While the Washington Football Team’s NFC East championship and team owner Dan Snyder’s decision to rename the franchise (though only after succumbing to political and investor pressure) are major victories in the fight for dismantling harmful stereotypes, the organization’s underlying sexist culture must still be addressed.

Aviva Kempner and Jessie Atkin discuss the underlying sexist culture in the Washington Football organization and the intersection of sexism and racism across our popular culture.

Imagining the Indian won the Audience Award for Best Documentary Short!

Imagining the Indian won the Audience Award for Best Documentary Short!

Imagining the Indian: The Fight Against Native American Mascoting was honored to be selected to participate in Film Pittsburgh’s Fall Festival 2020. The virtual festival, which ran November 11th-22nd, featured the newest addition to the Film Pittsburgh family, the Three Rivers Film Festival, along with the highly-regarded Pittsburgh Shorts. Our Work-In-Progress was screened as a part of the Pittsburgh Shorts program, and we are proud to announce that Imagining the Indian won the Audience Award for Best Documentary Short! When we wrap production on the feature length film, we look forward to being a part of this wonderful festival again, and (fingers crossed!) winning Best Documentary Feature!
Racism in Native American Names & Mascots

Racism in Native American Names & Mascots

Studio Sacramento, of PBS KVIE, interviewed a panel, including our own Ben West (co-Director of Imagining the Indian) and Kevin Blackstone (Producer of Imagining the Indian) about the history and prevalence of Native American names and mascots in sports today. You can watch the full segment here.

ESPN – The Sporting Life with Jeremy Schaap

Kevin Blackistone, the co-producer of an upcoming film about the Washington Redskins and the push to change their name, explains why he has long been an opponent of the Redskins name.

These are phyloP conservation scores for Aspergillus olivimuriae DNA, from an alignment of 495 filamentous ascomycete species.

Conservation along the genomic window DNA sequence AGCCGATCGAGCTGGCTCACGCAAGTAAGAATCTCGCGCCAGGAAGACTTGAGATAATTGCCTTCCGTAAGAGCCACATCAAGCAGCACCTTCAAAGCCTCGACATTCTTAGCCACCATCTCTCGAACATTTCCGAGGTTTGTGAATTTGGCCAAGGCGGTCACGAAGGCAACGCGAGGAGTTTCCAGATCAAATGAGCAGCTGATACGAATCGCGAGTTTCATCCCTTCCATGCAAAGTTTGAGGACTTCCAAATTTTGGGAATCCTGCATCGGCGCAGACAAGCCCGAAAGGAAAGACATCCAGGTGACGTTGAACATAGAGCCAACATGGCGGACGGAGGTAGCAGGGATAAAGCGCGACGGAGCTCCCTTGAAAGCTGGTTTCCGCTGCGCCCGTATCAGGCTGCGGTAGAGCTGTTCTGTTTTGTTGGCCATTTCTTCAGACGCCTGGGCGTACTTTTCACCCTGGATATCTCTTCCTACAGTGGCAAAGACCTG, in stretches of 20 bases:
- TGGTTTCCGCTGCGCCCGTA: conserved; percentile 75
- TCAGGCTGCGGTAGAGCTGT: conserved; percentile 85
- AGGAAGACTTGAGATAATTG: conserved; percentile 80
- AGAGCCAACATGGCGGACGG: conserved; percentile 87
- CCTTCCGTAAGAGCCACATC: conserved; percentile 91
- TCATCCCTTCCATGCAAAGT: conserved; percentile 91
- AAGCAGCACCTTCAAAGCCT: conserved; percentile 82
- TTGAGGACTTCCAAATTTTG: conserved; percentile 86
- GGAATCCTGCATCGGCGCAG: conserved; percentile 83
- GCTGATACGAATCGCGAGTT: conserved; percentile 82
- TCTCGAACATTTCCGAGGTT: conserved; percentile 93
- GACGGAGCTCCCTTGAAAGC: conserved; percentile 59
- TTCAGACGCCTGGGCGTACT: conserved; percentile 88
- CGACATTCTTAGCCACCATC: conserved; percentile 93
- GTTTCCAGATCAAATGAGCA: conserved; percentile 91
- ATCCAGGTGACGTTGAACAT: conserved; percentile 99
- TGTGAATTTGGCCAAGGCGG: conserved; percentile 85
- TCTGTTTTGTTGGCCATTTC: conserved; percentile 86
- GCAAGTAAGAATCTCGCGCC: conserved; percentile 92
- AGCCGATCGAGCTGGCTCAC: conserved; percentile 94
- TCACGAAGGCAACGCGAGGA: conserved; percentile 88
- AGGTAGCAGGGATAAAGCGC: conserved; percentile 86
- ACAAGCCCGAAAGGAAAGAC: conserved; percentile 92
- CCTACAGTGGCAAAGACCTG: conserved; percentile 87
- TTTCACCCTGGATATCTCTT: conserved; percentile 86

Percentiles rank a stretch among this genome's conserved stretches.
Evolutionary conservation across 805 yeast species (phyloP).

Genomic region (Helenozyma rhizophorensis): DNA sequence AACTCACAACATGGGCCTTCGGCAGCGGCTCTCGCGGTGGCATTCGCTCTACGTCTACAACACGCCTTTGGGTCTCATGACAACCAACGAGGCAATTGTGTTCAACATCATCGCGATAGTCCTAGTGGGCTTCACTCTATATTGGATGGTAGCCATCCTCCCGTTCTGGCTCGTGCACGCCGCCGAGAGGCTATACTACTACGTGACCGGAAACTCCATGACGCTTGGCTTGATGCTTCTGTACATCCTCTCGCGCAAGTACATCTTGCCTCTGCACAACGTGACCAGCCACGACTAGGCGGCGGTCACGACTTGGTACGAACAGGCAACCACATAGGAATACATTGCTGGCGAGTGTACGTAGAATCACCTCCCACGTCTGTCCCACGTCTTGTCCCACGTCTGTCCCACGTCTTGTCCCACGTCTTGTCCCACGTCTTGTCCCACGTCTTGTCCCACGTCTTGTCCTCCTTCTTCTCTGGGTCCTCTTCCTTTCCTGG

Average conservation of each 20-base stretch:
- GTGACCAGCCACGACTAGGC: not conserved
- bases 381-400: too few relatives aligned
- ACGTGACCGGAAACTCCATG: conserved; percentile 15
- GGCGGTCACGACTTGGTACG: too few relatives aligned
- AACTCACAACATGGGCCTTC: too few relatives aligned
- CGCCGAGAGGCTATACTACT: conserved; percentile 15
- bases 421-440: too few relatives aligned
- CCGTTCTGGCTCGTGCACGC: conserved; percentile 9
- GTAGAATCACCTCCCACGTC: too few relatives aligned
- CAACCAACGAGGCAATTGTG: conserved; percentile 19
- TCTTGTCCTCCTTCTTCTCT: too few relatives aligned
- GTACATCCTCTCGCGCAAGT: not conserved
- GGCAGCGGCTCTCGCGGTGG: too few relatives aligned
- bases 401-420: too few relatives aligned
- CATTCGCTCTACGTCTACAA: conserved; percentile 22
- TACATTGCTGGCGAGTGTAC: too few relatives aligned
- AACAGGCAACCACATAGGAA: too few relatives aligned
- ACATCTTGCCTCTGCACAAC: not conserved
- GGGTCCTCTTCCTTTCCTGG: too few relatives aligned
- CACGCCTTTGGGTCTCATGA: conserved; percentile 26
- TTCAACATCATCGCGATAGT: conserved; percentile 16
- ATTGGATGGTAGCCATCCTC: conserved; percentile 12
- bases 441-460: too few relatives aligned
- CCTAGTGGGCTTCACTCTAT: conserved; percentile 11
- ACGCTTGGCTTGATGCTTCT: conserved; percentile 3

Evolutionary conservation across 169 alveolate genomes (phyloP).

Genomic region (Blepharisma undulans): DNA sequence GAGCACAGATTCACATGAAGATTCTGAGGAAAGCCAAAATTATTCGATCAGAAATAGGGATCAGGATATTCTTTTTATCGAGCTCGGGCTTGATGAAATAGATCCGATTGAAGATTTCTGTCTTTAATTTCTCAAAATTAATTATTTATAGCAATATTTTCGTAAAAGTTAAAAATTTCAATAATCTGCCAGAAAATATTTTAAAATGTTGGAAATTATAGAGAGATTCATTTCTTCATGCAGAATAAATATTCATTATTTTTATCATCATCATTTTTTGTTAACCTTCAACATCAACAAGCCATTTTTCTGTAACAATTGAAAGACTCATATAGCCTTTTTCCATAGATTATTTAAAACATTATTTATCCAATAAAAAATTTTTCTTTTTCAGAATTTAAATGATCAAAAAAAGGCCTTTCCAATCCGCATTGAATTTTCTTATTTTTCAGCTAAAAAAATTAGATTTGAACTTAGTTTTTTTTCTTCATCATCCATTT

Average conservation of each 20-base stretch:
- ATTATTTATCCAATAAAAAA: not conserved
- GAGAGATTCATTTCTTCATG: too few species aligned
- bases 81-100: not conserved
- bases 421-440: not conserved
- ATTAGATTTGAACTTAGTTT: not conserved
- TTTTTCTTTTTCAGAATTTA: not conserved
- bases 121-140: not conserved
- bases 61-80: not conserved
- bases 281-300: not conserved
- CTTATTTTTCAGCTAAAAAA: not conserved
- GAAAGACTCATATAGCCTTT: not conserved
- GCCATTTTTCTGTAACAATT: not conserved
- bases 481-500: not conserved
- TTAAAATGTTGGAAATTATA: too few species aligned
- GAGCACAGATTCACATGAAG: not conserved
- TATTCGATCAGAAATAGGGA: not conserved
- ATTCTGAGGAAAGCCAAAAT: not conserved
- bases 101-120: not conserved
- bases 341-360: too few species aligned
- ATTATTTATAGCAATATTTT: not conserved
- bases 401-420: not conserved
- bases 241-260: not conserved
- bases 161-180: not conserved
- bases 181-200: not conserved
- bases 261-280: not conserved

Washington Should Avoid ‘Warriors’ or ‘Red Tails’ for New Team Name, ‘Imagining the Indian’ Directors Say

“I hope that it’s done responsibly. I think some of the names being kicked around right now are problematic, and anything including ‘Red’ in it, we need to start with a clean slate here, not try to hang onto any of the holdover from previous names and imagery,” West, a member of the Cheyenne nation, said of some of the popular options being floated around, such as Washington Warriors or Washington Red Tails. “In this case, the obvious problem is that if you replace the current name with that, aren’t all the same people in face paint playing Indian going to continue to do the same thing?”

“It’s time for a reckoning.”

“This is an important subject and an important film.”

“Racial slurs shouldn’t be a regular part of everyday conversations, let alone cherished and institutionalized. It’s time for sports fans to open their eyes.”

Tribal Council

Yocha Dehe Wintun Nation
Northern California

Committed to
Our Mission

Our goal is to raise awareness of the issue of Native American Mascoting, expand the understanding, and appreciation, of Native American culture, and empower a movement towards widespread social sensitivity.

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Yocha Dehe Wintun Nation

Lead Executive Producer  |  Website

Aviva Kempner

Director & Producer  |  View Bio

Ben West

Director & Producer |  View Bio

Sam Bardley

Producer  |  View Bio

Kevin Blackistone

Producer  |  View Bio

Barbara Ballow

Editor  |  View Bio

Yancey Burns

Associate Producer  |  View Bio